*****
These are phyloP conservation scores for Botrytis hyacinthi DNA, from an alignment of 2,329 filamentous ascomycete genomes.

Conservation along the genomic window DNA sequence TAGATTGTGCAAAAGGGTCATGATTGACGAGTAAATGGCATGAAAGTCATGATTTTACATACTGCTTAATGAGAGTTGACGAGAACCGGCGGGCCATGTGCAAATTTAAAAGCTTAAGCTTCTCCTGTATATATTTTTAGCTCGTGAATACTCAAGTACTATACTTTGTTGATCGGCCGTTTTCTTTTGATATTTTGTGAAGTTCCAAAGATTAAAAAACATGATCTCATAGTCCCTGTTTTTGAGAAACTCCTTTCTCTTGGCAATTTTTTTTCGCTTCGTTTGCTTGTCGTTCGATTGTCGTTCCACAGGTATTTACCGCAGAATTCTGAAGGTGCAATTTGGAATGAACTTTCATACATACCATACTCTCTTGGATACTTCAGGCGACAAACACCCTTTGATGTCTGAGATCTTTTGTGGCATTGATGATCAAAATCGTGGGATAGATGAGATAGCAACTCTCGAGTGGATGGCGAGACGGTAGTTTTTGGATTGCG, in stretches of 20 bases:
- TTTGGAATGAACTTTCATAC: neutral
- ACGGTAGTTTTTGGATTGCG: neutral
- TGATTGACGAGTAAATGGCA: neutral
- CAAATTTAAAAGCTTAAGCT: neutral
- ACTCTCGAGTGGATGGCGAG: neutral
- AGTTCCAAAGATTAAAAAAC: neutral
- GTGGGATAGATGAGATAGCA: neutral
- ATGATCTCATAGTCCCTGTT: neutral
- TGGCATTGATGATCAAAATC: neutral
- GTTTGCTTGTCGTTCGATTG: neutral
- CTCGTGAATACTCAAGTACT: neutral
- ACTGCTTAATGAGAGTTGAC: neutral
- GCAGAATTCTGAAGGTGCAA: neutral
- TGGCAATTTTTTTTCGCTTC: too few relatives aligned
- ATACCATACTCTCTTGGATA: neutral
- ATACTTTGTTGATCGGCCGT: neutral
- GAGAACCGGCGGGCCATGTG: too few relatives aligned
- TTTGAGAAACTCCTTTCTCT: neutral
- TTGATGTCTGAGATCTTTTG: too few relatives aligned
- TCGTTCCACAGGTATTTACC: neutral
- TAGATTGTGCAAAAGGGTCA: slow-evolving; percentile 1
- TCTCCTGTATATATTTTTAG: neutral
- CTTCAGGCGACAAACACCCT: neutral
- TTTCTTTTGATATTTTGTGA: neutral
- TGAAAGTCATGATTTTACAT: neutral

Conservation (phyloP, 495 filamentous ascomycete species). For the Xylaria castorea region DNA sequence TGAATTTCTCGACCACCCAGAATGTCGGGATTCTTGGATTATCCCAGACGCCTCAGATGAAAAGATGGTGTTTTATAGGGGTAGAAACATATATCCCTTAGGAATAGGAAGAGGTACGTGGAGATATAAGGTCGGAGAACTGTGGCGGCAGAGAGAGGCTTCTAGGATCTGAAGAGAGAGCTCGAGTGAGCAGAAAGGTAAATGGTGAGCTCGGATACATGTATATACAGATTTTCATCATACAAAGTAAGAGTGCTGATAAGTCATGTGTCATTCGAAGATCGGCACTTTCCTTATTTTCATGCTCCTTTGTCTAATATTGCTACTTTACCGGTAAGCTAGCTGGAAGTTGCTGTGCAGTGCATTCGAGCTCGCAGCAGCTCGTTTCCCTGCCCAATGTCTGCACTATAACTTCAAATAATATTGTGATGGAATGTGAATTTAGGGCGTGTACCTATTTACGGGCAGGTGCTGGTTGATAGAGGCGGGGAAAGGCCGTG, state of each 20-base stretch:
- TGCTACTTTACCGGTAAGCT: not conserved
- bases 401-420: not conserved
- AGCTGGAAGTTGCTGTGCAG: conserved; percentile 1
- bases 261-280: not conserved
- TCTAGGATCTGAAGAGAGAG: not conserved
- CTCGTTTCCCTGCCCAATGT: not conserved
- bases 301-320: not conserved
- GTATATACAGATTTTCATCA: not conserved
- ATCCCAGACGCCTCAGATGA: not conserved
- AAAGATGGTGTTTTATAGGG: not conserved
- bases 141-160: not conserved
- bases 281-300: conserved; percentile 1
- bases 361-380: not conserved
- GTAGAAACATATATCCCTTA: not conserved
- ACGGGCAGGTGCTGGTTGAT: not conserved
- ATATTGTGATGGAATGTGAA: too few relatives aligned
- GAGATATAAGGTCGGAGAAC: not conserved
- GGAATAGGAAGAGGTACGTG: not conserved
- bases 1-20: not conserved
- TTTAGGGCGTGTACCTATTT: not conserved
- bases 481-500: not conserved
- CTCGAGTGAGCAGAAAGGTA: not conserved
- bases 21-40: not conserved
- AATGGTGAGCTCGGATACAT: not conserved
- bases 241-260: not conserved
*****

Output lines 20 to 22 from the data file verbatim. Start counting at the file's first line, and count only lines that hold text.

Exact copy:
- TTTGAGAAACTCCTTTCTCT: neutral
- TTGATGTCTGAGATCTTTTG: too few relatives aligned
- TCGTTCCACAGGTATTTACC: neutral